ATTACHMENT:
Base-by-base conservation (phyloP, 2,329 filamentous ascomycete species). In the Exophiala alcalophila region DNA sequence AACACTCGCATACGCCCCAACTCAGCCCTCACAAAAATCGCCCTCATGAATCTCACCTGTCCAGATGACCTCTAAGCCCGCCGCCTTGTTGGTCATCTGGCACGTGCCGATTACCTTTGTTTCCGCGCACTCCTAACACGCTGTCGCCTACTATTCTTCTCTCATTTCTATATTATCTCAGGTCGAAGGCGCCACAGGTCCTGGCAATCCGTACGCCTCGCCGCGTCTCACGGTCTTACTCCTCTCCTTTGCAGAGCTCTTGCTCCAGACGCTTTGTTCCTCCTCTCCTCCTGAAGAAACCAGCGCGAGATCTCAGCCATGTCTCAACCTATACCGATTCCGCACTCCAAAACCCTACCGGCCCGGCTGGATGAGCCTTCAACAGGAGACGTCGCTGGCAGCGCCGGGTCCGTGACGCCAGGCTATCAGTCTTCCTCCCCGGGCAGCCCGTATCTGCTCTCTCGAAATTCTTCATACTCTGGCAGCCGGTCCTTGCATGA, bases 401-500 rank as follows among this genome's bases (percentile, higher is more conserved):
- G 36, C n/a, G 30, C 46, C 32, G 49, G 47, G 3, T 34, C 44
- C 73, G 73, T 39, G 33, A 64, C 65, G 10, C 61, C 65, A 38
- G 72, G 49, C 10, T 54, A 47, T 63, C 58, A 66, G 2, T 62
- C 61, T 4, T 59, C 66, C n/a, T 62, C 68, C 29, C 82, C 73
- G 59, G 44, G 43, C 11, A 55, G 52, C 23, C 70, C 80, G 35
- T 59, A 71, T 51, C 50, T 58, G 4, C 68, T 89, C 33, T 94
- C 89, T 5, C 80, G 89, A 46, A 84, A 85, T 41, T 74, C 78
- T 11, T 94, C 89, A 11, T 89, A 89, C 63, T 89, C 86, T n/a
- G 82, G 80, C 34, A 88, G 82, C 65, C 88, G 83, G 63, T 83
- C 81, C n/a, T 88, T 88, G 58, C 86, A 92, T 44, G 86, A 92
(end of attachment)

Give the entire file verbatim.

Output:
Base-by-base conservation (phyloP, 2,329 filamentous ascomycete species). In the Exophiala alcalophila region DNA sequence AACACTCGCATACGCCCCAACTCAGCCCTCACAAAAATCGCCCTCATGAATCTCACCTGTCCAGATGACCTCTAAGCCCGCCGCCTTGTTGGTCATCTGGCACGTGCCGATTACCTTTGTTTCCGCGCACTCCTAACACGCTGTCGCCTACTATTCTTCTCTCATTTCTATATTATCTCAGGTCGAAGGCGCCACAGGTCCTGGCAATCCGTACGCCTCGCCGCGTCTCACGGTCTTACTCCTCTCCTTTGCAGAGCTCTTGCTCCAGACGCTTTGTTCCTCCTCTCCTCCTGAAGAAACCAGCGCGAGATCTCAGCCATGTCTCAACCTATACCGATTCCGCACTCCAAAACCCTACCGGCCCGGCTGGATGAGCCTTCAACAGGAGACGTCGCTGGCAGCGCCGGGTCCGTGACGCCAGGCTATCAGTCTTCCTCCCCGGGCAGCCCGTATCTGCTCTCTCGAAATTCTTCATACTCTGGCAGCCGGTCCTTGCATGA, bases 401-500 rank as follows among this genome's bases (percentile, higher is more conserved):
- G 36, C n/a, G 30, C 46, C 32, G 49, G 47, G 3, T 34, C 44
- C 73, G 73, T 39, G 33, A 64, C 65, G 10, C 61, C 65, A 38
- G 72, G 49, C 10, T 54, A 47, T 63, C 58, A 66, G 2, T 62
- C 61, T 4, T 59, C 66, C n/a, T 62, C 68, C 29, C 82, C 73
- G 59, G 44, G 43, C 11, A 55, G 52, C 23, C 70, C 80, G 35
- T 59, A 71, T 51, C 50, T 58, G 4, C 68, T 89, C 33, T 94
- C 89, T 5, C 80, G 89, A 46, A 84, A 85, T 41, T 74, C 78
- T 11, T 94, C 89, A 11, T 89, A 89, C 63, T 89, C 86, T n/a
- G 82, G 80, C 34, A 88, G 82, C 65, C 88, G 83, G 63, T 83
- C 81, C n/a, T 88, T 88, G 58, C 86, A 92, T 44, G 86, A 92